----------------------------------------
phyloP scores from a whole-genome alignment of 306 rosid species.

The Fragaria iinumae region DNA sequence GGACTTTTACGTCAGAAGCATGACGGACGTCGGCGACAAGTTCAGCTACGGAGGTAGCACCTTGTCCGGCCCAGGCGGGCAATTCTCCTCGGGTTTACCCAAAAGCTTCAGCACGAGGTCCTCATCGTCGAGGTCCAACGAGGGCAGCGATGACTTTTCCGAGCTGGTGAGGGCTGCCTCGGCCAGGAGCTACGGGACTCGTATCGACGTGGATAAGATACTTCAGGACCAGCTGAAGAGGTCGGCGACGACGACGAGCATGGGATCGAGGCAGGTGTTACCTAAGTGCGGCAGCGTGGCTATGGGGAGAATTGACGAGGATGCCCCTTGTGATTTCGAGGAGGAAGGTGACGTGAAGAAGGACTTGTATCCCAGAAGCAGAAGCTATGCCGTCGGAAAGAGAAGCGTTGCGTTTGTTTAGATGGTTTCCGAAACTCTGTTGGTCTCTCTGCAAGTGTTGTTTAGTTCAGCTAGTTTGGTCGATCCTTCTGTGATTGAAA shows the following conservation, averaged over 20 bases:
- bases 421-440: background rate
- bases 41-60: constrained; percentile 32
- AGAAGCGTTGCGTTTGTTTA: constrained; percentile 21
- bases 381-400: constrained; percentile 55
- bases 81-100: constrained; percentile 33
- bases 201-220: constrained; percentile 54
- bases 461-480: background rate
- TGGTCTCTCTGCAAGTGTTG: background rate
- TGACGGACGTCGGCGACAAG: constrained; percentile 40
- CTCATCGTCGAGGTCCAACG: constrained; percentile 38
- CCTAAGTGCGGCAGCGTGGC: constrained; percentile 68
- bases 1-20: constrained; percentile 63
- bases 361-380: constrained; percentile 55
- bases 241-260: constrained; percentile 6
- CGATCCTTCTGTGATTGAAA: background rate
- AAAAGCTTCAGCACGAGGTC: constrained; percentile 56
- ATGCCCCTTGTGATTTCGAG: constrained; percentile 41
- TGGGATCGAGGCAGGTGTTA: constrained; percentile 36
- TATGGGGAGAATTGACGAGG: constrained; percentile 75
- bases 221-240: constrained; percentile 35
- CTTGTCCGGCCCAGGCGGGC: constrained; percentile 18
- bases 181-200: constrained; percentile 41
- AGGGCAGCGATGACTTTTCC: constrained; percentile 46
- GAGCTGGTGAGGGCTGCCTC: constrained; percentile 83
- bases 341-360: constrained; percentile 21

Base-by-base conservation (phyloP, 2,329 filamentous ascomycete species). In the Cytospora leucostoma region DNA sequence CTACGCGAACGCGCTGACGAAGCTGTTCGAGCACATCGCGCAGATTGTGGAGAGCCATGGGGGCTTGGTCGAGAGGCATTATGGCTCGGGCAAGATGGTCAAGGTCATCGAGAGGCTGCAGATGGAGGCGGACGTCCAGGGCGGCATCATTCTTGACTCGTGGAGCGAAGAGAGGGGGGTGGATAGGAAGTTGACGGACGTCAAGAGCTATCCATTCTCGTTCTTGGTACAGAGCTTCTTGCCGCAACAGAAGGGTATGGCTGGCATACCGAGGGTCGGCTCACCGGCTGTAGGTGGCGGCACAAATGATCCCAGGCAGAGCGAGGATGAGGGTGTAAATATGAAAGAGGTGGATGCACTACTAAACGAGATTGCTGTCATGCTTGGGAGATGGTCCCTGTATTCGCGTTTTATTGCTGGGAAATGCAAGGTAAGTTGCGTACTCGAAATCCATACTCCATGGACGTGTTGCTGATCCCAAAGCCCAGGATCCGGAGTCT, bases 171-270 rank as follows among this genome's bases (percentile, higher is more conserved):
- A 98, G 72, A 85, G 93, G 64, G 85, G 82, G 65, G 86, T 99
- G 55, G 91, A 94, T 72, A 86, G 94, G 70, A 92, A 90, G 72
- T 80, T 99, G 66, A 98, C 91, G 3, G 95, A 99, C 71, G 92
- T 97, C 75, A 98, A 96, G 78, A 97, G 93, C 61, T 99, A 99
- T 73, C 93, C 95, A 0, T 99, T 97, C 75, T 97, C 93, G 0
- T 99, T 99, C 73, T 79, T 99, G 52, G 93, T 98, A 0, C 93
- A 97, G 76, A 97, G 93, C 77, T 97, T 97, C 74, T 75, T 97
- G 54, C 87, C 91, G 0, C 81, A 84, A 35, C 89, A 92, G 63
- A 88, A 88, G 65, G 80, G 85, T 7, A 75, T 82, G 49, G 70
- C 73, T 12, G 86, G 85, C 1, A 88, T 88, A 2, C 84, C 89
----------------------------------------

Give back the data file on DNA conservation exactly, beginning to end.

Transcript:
phyloP scores from a whole-genome alignment of 306 rosid species.

The Fragaria iinumae region DNA sequence GGACTTTTACGTCAGAAGCATGACGGACGTCGGCGACAAGTTCAGCTACGGAGGTAGCACCTTGTCCGGCCCAGGCGGGCAATTCTCCTCGGGTTTACCCAAAAGCTTCAGCACGAGGTCCTCATCGTCGAGGTCCAACGAGGGCAGCGATGACTTTTCCGAGCTGGTGAGGGCTGCCTCGGCCAGGAGCTACGGGACTCGTATCGACGTGGATAAGATACTTCAGGACCAGCTGAAGAGGTCGGCGACGACGACGAGCATGGGATCGAGGCAGGTGTTACCTAAGTGCGGCAGCGTGGCTATGGGGAGAATTGACGAGGATGCCCCTTGTGATTTCGAGGAGGAAGGTGACGTGAAGAAGGACTTGTATCCCAGAAGCAGAAGCTATGCCGTCGGAAAGAGAAGCGTTGCGTTTGTTTAGATGGTTTCCGAAACTCTGTTGGTCTCTCTGCAAGTGTTGTTTAGTTCAGCTAGTTTGGTCGATCCTTCTGTGATTGAAA shows the following conservation, averaged over 20 bases:
- bases 421-440: background rate
- bases 41-60: constrained; percentile 32
- AGAAGCGTTGCGTTTGTTTA: constrained; percentile 21
- bases 381-400: constrained; percentile 55
- bases 81-100: constrained; percentile 33
- bases 201-220: constrained; percentile 54
- bases 461-480: background rate
- TGGTCTCTCTGCAAGTGTTG: background rate
- TGACGGACGTCGGCGACAAG: constrained; percentile 40
- CTCATCGTCGAGGTCCAACG: constrained; percentile 38
- CCTAAGTGCGGCAGCGTGGC: constrained; percentile 68
- bases 1-20: constrained; percentile 63
- bases 361-380: constrained; percentile 55
- bases 241-260: constrained; percentile 6
- CGATCCTTCTGTGATTGAAA: background rate
- AAAAGCTTCAGCACGAGGTC: constrained; percentile 56
- ATGCCCCTTGTGATTTCGAG: constrained; percentile 41
- TGGGATCGAGGCAGGTGTTA: constrained; percentile 36
- TATGGGGAGAATTGACGAGG: constrained; percentile 75
- bases 221-240: constrained; percentile 35
- CTTGTCCGGCCCAGGCGGGC: constrained; percentile 18
- bases 181-200: constrained; percentile 41
- AGGGCAGCGATGACTTTTCC: constrained; percentile 46
- GAGCTGGTGAGGGCTGCCTC: constrained; percentile 83
- bases 341-360: constrained; percentile 21

Base-by-base conservation (phyloP, 2,329 filamentous ascomycete species). In the Cytospora leucostoma region DNA sequence CTACGCGAACGCGCTGACGAAGCTGTTCGAGCACATCGCGCAGATTGTGGAGAGCCATGGGGGCTTGGTCGAGAGGCATTATGGCTCGGGCAAGATGGTCAAGGTCATCGAGAGGCTGCAGATGGAGGCGGACGTCCAGGGCGGCATCATTCTTGACTCGTGGAGCGAAGAGAGGGGGGTGGATAGGAAGTTGACGGACGTCAAGAGCTATCCATTCTCGTTCTTGGTACAGAGCTTCTTGCCGCAACAGAAGGGTATGGCTGGCATACCGAGGGTCGGCTCACCGGCTGTAGGTGGCGGCACAAATGATCCCAGGCAGAGCGAGGATGAGGGTGTAAATATGAAAGAGGTGGATGCACTACTAAACGAGATTGCTGTCATGCTTGGGAGATGGTCCCTGTATTCGCGTTTTATTGCTGGGAAATGCAAGGTAAGTTGCGTACTCGAAATCCATACTCCATGGACGTGTTGCTGATCCCAAAGCCCAGGATCCGGAGTCT, bases 171-270 rank as follows among this genome's bases (percentile, higher is more conserved):
- A 98, G 72, A 85, G 93, G 64, G 85, G 82, G 65, G 86, T 99
- G 55, G 91, A 94, T 72, A 86, G 94, G 70, A 92, A 90, G 72
- T 80, T 99, G 66, A 98, C 91, G 3, G 95, A 99, C 71, G 92
- T 97, C 75, A 98, A 96, G 78, A 97, G 93, C 61, T 99, A 99
- T 73, C 93, C 95, A 0, T 99, T 97, C 75, T 97, C 93, G 0
- T 99, T 99, C 73, T 79, T 99, G 52, G 93, T 98, A 0, C 93
- A 97, G 76, A 97, G 93, C 77, T 97, T 97, C 74, T 75, T 97
- G 54, C 87, C 91, G 0, C 81, A 84, A 35, C 89, A 92, G 63
- A 88, A 88, G 65, G 80, G 85, T 7, A 75, T 82, G 49, G 70
- C 73, T 12, G 86, G 85, C 1, A 88, T 88, A 2, C 84, C 89